The matrix shows four distinct relationships between urgency and importance. Quadrant 1 indicates a situation of “crisis” characterized by a subject which is both important and urgent (a major casting flaw in a critical path equipment item; the client wants to make a major design change). Quadrant 2 represents the planning and control mode — the subjects are important, but somehow aren’t red-flagged with urgency (basic planning, training sessions, development of subordinates). Quadrant 3 encompasses subjects which are relatively unimportant but carry the urgent label. Many telephone calls, one-on-one conversations, and “urgent” pieces of paper fall into this box. The fourth quadrant represents genuine timewasters (items which are unimportant and not urgent). Examples of these subjects are: over-emphasis on procedures, excessive efficiency consciousness in detriment to effectiveness, chats about yesterday’s football game.

A typical time distribution shows crisis quadrant 1 demanding (and getting) its fair share of attention, while quadrant 2 has its rightful share siphoned off by the trivia and time-wasters of quadrants 3 and 4. The result is insufficient planning and control which subsequently produce more crises and urgent trivia. The logical solution for breaking out of this circle is concentration on important matters (quadrants 1 and 2), which will tend to attenuate the effects of time-gobbling quadrants 3 and 4.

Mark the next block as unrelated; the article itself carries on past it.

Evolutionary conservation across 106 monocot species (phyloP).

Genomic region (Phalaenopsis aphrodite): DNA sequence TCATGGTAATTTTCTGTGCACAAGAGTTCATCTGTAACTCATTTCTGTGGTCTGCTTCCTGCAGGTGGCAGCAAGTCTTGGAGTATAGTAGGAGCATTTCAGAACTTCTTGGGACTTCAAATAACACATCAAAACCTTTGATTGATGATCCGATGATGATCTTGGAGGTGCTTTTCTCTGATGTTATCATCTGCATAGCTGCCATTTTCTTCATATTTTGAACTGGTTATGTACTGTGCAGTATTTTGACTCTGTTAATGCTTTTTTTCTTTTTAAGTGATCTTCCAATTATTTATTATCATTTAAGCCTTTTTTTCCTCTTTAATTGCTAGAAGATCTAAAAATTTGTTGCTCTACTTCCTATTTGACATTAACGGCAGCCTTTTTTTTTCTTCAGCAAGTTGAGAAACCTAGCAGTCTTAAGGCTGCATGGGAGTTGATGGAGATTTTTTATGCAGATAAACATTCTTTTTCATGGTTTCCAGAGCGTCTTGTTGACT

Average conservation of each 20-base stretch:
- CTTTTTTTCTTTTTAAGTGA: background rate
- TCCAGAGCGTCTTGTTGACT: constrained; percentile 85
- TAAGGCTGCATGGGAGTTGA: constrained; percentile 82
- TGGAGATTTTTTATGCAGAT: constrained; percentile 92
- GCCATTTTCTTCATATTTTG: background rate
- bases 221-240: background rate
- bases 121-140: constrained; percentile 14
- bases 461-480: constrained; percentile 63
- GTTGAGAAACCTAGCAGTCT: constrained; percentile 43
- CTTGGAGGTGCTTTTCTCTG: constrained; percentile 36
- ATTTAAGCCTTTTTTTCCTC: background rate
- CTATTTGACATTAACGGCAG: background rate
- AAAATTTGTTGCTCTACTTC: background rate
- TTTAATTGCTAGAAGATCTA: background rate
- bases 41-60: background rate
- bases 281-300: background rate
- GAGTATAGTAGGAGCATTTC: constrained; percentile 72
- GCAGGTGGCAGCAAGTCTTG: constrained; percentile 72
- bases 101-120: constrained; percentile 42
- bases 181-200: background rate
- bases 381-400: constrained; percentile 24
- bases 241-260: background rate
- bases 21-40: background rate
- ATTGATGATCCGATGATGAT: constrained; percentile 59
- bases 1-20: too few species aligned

Pareto’s Principle

Pareto’s Principle has applications in numerous fields including sales, materials management, maintenance and others. Simply stated Pareto’s Principle says that the significant items in a given group normally represent a relatively small portion of total items in the group.

Pareto’s Principle establishes criteria for discrimination when confronted with a large number of items. Arranged in groups of A, B and C (group A representing the most important subjects), application of Pareto’s Principle, to the manager’s time yields a distribution as shown in fig. 2.

Chart of time allocation per Pareto’s Principle

Figure 2. Chart of time allocation per Pareto’s Principle

The 70-20-10 percentages reflect a generally accepted rule of thumb for Pareto distributions.

Figure 3. Graph of time allocation per Pareto’s Principle

Figure 3. Graph of time allocation per Pareto’s Principle

Pareto’s Principle applied to time management basically says that unequal treatment should be given to the various subjects with which we deal. Seventy percent of executive time should be applied to “A” subjects such as:

  • Selection of key staff members
  • Developing project plans
  • Establishing overall project relationships
  • Review of project budget requirements
  • Decision regarding project control systems
  • Establishing reporting criteria
  • Developing and motivating staff

B and C subjects representing lesser priorities should be put into proper perspective with corresponding allocation of only 20 percent and 10 percent of management time.

Schedule Your Time Or Your Work?

How many times have you ended a frenzied day asking yourself “What did I really accomplish today?” when deep down inside you knew the answer was “zilch.” How does this happen? Simply because we let ourselves be battered about by the whims and urgencies of others, even though the subjects involved may or may not be of importance to the project.